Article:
+cfe-dev, bcc:llvm-dev (added back the wrong list I think?)

+llvm-dev

The status quo isn't "linkonce_odr + visibility_hidden". The status quo is "linkonce_odr + visibility_hidden + always_inline". I guess you're suggesting removing the always_inline?

I believe the "always_inline" is protecting against some objects being built separately from (and with a slightly different libc++ than) others, which is common in the case of static archives. Using "internal" gives the same protection.

Aside from address-taken functions (where the address of functions will depend on the translation unit, instead of causing a link error), I think "internal" is a strict improvement over the status quo. Changing to "linkonce_odr + hidden" would be more fragile, although a possible tradeoff for some vendors.

Even with internal linkage, the linker will have the opportunity to de-duplicate the functions if they are optimized the same way.

It will? Don't the addresses still have to be distinct? (I could pass a pointer to an internal linkage function across a TU boundary to some other TU where it should compare inequal to an equivalent but distinct internal linkage function in that other TU, I would think?)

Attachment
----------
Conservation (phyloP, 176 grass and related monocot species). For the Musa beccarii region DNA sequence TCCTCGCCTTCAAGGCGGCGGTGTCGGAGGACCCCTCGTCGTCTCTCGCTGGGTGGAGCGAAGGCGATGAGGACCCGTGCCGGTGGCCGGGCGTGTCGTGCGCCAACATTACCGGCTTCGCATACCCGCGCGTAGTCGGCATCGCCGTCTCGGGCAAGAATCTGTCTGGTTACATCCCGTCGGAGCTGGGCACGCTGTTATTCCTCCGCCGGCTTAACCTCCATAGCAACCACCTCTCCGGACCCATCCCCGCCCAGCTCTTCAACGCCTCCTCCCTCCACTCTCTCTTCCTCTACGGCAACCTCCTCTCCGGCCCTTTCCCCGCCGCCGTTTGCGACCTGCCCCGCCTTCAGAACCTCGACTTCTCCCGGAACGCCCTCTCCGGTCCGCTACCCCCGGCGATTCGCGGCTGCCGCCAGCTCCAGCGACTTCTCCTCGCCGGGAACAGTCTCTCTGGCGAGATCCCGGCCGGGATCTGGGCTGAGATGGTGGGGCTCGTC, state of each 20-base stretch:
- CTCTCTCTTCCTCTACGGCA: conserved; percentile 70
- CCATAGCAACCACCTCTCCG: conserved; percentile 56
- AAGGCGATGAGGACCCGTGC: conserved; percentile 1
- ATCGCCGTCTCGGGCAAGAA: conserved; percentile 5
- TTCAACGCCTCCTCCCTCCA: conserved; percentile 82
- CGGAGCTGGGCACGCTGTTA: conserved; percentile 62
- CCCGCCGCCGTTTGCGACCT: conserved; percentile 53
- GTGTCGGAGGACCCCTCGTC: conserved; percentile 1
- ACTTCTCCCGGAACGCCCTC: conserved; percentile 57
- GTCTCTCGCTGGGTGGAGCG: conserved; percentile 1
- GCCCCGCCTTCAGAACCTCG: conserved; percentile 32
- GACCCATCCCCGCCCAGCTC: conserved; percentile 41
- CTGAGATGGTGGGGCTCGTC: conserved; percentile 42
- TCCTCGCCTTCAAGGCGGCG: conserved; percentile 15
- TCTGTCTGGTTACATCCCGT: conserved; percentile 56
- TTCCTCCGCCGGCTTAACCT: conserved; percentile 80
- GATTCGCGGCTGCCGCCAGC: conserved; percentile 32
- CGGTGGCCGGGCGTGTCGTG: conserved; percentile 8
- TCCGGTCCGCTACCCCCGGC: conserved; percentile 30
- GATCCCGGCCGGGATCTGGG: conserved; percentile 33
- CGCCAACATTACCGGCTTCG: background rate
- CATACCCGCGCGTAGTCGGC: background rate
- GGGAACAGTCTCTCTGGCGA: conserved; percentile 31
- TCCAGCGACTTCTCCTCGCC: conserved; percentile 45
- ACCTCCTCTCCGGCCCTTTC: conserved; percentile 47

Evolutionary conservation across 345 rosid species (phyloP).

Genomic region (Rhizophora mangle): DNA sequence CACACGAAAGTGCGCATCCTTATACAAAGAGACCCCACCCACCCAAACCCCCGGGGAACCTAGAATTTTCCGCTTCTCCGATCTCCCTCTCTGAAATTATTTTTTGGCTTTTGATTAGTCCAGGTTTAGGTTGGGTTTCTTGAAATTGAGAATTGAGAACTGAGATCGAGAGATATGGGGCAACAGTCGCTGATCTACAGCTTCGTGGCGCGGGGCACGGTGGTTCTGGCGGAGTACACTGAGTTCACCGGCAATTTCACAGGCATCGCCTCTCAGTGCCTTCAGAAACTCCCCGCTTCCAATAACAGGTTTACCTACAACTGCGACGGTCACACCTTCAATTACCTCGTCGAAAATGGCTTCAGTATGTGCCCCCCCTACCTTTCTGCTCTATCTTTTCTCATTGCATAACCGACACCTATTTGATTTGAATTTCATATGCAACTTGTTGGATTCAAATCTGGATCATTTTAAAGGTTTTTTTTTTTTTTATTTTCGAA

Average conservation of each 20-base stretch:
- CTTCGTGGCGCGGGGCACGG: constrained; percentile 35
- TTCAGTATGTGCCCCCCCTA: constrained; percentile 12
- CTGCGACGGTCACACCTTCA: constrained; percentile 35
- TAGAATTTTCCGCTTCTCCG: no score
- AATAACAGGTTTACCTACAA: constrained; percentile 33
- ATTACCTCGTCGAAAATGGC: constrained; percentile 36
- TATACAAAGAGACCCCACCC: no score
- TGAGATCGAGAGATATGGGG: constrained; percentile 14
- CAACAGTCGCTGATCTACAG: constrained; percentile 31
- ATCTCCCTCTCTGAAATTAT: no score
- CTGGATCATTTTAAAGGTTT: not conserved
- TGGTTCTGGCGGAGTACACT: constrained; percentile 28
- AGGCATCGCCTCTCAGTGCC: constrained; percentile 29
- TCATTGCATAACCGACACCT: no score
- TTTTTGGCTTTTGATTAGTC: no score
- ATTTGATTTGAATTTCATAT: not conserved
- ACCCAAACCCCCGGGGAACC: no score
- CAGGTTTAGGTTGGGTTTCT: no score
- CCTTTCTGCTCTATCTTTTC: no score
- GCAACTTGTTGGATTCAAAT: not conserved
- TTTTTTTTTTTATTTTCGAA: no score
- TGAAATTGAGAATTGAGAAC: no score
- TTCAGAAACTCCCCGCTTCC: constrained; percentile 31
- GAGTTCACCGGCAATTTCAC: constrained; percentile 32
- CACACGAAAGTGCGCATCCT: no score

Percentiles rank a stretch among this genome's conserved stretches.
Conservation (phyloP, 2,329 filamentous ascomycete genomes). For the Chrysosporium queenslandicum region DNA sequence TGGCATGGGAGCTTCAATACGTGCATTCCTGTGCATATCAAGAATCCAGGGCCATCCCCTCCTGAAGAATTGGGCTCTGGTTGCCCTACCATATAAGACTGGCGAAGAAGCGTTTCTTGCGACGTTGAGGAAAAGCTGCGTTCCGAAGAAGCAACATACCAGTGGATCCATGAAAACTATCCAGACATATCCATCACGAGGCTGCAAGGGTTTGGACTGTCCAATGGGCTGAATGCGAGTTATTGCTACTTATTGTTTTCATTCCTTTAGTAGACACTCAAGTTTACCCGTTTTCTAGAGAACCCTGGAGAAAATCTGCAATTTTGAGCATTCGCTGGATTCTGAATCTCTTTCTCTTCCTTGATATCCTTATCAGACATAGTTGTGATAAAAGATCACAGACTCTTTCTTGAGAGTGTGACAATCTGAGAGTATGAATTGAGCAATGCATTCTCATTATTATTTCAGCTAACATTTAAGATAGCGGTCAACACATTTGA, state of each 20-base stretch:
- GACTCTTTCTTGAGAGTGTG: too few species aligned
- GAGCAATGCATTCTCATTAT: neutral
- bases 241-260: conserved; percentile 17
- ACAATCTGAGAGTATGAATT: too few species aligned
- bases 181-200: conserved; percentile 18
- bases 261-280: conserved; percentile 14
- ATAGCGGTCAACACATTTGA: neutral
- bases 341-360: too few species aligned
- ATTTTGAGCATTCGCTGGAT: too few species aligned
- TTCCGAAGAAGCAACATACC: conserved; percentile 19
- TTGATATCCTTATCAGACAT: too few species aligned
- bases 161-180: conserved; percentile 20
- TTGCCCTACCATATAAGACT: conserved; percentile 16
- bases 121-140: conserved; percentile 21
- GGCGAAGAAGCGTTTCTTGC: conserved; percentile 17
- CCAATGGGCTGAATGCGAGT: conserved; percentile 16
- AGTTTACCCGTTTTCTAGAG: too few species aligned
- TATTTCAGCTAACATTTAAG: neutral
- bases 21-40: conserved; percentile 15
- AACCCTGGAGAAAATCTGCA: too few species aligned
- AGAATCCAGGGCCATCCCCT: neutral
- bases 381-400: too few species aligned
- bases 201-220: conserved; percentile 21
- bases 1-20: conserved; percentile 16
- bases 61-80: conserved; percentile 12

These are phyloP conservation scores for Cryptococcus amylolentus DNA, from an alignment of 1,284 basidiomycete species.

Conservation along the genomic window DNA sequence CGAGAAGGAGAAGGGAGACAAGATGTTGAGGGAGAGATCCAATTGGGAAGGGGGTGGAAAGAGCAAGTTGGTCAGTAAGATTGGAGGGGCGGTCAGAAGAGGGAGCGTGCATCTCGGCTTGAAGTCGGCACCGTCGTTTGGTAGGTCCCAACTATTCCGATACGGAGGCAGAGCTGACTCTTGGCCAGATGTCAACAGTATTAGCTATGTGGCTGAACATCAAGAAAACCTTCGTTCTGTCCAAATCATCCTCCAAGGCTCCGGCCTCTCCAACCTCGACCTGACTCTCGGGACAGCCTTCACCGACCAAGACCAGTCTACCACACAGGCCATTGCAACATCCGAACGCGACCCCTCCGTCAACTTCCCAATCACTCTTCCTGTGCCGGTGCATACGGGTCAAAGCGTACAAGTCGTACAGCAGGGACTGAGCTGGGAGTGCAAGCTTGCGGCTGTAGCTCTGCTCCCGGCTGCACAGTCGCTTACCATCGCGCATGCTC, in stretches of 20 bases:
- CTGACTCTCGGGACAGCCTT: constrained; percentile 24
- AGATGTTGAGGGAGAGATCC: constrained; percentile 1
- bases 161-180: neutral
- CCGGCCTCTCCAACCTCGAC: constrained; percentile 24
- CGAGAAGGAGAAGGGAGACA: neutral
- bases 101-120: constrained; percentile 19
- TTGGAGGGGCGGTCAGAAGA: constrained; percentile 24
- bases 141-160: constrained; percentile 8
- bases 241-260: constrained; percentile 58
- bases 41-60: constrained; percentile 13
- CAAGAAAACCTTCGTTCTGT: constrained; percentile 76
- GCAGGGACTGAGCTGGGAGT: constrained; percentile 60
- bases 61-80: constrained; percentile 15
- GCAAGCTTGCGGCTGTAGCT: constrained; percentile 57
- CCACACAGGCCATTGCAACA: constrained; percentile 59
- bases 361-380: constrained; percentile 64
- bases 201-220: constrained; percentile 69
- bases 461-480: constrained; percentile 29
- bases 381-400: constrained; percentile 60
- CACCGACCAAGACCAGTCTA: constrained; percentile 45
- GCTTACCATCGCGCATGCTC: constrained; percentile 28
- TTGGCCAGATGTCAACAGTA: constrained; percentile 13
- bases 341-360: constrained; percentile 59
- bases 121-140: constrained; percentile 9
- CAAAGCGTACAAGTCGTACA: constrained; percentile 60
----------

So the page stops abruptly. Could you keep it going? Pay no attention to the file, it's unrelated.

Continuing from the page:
(& do any of our common linkers do that deduplication (rightly (by adding little thunks) or wrongly (well, MSVC does, but possibly with coordination from the compiler with the "ICF" feature))?)

ld64 does de-duplication, but I'm not entirely sure of when.

I looked into de-duplication more and talked to Nick. Here is the current state on Darwin:

1. If a function in LLVM has "linkonce_odr" linkage and its address is never taken, LLVM emits it with a special flag called "autohide".

2. After coalescing symbols, ld64 will internalize any that was marked with "autohide". This optimization reduces the number of weak symbols. (Since (a) the address wasn't taken, (b) the symbol is discardable, and (c) it's following the ODR rule, there is no semantic change from internalizing it.)

3. ld64 then de-duplicates any of these "autohidden" symbols by content. (Since the compiler only adds "autohide" to symbols whose address isn't taken, there is no semantic change from de-duplication.)

In theory, we could abuse the "autohide" flag by adding it to "internal" symbols, and teach ld64 to de-duplicate those. It's not clear if the link-time overhead would be worth the benefit in general, but it's technically feasible.

As a side note, this corresponds to the recently introduced function attribute “ local_unnamed_addr”, and I think lld is doing this “internalization” with LTO now using this attribute.

+cfe-dev, bcc:llvm-dev (added back the wrong list I think?)

+llvm-dev